See how the Seed daily synbiotic breaks down below:
What is a prebiotic?
Remember when I mentioned the possibility of a probiotic not surviving the stomach acids? That’s where a prebiotic comes into play. Seed has a 2-in-1 prebiotic outer capsule that serves two purposes: to protect and feed the probiotic inside.
Prebiotics are a special form of dietary fiber that act as a fertilizer for the good bacteria in your gut.
Seed’s prebiotic capsule protects the probiotic from your stomach acids, as well as any light entering the storage location. Oh, and did I mention that Seed is a probiotic free from fillers? With Seed Daily Synbiotic, you get nothing but the good stuff.
While many probiotic brands out there don’t have extensive research, Seed’s probiotic strains have collectively been studied in 23 human clinical studies including double-blind, placebo-controlled trials conducted in the United States, United Kingdom, Italy, Spain, and Japan. (meet the scientists at Seed).
Plus, Seed not only adheres to FDA regulations but also looks to higher global regulatory standards like the European Food Safety Authority (EFSA) and Japan’s Foods for Specified Health Uses (FOSHU) in the manufacture of probiotics, which goes above and beyond most other brands of probiotics.
Probiotics help your digestive system
Yes, we’re going there. We’re going to talk about poop, specifically if you have problems with either loose stool or constipation.
If you’re a woman, you’re no stranger to diarrhea during your cycle. I just learned that this was a normal reaction due to the extra prostaglandins released that help the uterus contract. This hormone also makes the intestines contract, leading to loose stool (source).
Taking a quality probiotic will help stabilize your digestive system. Lots of digestive issues can be attributed to not having enough of the good bacteria that help keep your system working as it should be.
Probiotics are essentially good bacteria, and if constipation is one of those issues, a good probiotic will help with constipation. And, prebiotics have fiber, which help reduce loose stools.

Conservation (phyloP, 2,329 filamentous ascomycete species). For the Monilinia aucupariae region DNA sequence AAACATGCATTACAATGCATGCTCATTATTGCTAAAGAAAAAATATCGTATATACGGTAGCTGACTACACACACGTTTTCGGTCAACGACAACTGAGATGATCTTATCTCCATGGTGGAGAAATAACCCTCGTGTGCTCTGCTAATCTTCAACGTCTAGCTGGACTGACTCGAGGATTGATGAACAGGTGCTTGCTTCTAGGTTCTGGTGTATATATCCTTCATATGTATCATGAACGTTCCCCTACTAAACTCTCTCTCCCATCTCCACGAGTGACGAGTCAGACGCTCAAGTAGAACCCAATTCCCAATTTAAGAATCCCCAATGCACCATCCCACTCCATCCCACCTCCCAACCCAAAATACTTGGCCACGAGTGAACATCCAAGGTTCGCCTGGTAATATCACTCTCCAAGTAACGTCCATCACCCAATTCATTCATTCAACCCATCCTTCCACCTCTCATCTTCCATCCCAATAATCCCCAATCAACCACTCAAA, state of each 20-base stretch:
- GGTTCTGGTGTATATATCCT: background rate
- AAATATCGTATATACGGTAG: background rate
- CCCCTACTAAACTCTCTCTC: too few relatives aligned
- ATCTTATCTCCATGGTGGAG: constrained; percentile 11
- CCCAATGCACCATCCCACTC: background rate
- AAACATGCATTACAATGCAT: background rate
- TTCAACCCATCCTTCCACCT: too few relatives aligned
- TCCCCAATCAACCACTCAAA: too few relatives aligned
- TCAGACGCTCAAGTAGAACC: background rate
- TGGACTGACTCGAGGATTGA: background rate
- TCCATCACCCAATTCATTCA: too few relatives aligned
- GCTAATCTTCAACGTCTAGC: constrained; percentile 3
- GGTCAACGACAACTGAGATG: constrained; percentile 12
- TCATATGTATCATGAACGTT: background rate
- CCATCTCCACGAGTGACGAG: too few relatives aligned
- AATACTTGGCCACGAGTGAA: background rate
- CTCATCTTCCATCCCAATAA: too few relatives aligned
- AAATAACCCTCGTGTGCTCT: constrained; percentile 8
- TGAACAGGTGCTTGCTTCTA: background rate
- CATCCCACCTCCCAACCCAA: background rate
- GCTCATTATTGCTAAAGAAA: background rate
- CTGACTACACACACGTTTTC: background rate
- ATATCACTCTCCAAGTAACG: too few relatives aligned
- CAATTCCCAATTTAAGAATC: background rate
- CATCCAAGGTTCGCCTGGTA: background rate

Probiotics improve the health of your skin
Skin barrier structure and function is essential to human health. Think about it. You skin is your largest organ. It helps protect your other organs from viruses and bad bacteria. But I recently learned that your gut biome can also affect your skin. Strengthening your gut biome can help the health of your skin.
Daily Synbiotic – $48 + free shipping
Probiotic encapsulated in a prebiotic to survive the acids of the stomach and help your biome. Use LISETTE for 15% off first month supply.
My Experience with Seed Daily Synbiotic
I have more energy. Normally, during my monthly cycle, I am completely drained, but not the past several weeks. I also haven’t experienced the mental fog that usually accompanies my cycle.
My skin is glowing. While I am experimenting with a few new clean beauty skincare products recommended to me by a clean beauty esthetician, my recent skin woes seem to have leveled out and it’s looking bright and youthful.
My immune system is stronger. My husband was sick with fevers, chills, runny nose, and an intense coughs for over a week. My sleep suffered, which normally reduces my immune system’s ability to fight off a cold. However, I did not get sick at all. Not even a cough.
I’m less bloated. I experience occasional painful bloat depending on what I eat, or if I go too long without eating. I haven’t had to reach for my anti-gas meds since starting Seed.
There you have it–the benefits of taking a probiotic with a prebiotic. Are you ready to start “seeding?”
If you’re interested in trying Seed’s Daily Synbiotic for yourself, use the code LISETTE to get 15% off your first month’s subscription!
Here are some other fun facts about Seed that makes them stand out:
- The female formulation of Seed’s Daily Probiotic is the first to include probiotic strains that increase the production of folate which is important for pregnancy.
- It’s vegan, gluten-free, preservative-free, allergen-free, vegan, and free from GMOs, binders, fillers, and preservatives.
- No refrigeration required–easy for traveling! And it comes with a free glass travel vial that fits a week’s worth, so I never miss a dose.
- They created a sustainable refill system that starts with a beautiful, reusable green glass jar and continues with monthly refills. The packaging is biodegradable and it decomposes in soil within 30 days. There is no single-use plastic in sight. Win-win!